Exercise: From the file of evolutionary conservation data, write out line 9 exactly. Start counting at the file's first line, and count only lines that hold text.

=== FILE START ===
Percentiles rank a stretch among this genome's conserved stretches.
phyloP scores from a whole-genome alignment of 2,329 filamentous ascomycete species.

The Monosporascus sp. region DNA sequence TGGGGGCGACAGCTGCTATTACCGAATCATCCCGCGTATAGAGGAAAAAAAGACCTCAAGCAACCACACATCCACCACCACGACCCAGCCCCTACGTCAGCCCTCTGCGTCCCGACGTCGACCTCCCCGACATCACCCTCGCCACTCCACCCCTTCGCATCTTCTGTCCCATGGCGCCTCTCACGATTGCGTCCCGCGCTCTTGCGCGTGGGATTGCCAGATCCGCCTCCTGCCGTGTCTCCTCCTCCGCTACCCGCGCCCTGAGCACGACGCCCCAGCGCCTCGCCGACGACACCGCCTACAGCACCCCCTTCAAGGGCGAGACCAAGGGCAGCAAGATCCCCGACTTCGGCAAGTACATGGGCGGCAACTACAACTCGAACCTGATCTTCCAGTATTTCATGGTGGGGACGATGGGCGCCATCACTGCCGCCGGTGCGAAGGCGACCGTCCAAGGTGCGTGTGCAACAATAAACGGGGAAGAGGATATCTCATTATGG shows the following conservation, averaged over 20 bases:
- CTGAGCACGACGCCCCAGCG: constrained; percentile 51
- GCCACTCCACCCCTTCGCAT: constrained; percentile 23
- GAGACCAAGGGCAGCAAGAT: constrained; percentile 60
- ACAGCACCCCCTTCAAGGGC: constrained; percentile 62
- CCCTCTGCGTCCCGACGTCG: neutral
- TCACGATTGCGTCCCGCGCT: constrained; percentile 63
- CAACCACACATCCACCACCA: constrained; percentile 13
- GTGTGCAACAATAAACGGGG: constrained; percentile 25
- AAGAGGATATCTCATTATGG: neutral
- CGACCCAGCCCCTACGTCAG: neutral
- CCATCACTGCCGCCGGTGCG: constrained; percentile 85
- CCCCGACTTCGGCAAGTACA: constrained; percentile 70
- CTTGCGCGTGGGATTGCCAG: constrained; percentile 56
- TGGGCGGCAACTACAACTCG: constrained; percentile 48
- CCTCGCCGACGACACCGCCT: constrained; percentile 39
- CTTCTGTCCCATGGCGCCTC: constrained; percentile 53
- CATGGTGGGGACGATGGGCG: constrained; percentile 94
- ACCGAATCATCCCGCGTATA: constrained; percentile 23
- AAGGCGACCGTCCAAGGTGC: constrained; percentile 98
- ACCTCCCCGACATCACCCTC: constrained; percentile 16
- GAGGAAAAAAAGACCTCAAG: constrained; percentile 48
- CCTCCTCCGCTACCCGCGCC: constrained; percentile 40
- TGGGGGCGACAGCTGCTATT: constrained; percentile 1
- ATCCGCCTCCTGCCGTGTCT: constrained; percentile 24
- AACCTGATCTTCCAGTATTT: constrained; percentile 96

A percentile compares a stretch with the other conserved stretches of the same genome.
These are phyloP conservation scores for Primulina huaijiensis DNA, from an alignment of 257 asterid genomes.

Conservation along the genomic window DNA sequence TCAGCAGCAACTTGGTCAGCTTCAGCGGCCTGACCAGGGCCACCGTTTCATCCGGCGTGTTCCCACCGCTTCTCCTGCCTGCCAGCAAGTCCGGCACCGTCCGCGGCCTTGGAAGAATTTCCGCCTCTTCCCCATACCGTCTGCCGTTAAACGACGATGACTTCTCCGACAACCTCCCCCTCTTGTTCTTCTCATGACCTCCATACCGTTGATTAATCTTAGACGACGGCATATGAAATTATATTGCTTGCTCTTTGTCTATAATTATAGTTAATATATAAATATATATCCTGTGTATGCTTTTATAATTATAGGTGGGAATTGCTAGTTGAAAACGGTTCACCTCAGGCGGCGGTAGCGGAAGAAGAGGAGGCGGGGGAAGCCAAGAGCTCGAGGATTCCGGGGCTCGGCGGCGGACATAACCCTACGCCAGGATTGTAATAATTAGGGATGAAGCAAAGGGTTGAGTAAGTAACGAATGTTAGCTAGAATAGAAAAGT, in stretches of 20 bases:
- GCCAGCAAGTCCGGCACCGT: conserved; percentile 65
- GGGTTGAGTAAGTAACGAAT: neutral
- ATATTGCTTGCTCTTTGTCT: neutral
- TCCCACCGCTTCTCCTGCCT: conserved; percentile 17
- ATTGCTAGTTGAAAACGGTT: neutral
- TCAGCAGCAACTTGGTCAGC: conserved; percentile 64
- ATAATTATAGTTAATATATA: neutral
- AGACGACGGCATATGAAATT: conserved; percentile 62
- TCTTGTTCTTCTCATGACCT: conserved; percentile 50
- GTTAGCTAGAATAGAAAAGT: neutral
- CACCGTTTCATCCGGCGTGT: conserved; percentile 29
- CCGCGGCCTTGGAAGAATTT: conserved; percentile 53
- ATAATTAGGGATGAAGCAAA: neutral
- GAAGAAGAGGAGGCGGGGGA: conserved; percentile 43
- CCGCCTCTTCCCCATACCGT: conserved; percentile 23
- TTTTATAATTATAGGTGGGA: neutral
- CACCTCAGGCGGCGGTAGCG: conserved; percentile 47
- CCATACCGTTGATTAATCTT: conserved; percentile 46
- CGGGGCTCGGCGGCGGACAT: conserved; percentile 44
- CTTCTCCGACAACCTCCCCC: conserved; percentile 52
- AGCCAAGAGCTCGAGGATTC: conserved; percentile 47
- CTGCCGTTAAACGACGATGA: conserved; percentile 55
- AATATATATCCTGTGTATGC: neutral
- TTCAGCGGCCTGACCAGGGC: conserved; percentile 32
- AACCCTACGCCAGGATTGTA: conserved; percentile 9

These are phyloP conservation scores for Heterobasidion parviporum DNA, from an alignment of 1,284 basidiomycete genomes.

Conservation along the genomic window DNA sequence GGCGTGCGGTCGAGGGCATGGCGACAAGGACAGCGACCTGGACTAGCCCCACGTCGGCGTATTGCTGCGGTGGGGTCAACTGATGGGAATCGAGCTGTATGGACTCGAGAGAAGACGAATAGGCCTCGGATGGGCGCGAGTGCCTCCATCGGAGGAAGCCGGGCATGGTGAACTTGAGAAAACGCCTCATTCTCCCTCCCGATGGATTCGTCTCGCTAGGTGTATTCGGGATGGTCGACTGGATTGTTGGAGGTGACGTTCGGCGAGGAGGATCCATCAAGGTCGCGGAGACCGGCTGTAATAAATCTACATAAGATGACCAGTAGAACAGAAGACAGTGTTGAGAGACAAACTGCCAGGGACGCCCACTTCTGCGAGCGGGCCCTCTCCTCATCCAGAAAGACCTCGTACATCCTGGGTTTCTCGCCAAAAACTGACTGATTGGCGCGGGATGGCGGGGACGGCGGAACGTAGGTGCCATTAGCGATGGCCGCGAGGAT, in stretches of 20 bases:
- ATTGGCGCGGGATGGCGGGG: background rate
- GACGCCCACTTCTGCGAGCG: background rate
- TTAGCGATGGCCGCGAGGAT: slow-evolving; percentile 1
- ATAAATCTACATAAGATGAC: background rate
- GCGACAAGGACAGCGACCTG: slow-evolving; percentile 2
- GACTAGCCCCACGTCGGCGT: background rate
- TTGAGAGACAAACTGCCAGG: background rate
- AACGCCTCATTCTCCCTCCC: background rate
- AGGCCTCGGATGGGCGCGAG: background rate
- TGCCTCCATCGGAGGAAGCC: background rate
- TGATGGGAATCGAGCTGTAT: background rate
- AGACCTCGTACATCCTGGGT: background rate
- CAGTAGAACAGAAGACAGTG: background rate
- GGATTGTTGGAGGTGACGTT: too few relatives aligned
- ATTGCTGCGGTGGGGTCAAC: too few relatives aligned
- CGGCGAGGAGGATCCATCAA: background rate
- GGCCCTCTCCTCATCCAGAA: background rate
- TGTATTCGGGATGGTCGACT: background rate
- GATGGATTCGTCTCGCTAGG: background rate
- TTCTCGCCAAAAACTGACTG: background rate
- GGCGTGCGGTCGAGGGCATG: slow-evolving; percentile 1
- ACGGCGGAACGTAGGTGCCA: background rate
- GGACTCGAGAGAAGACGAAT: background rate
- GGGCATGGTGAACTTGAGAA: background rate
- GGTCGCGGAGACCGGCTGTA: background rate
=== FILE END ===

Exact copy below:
- TCACGATTGCGTCCCGCGCT: constrained; percentile 63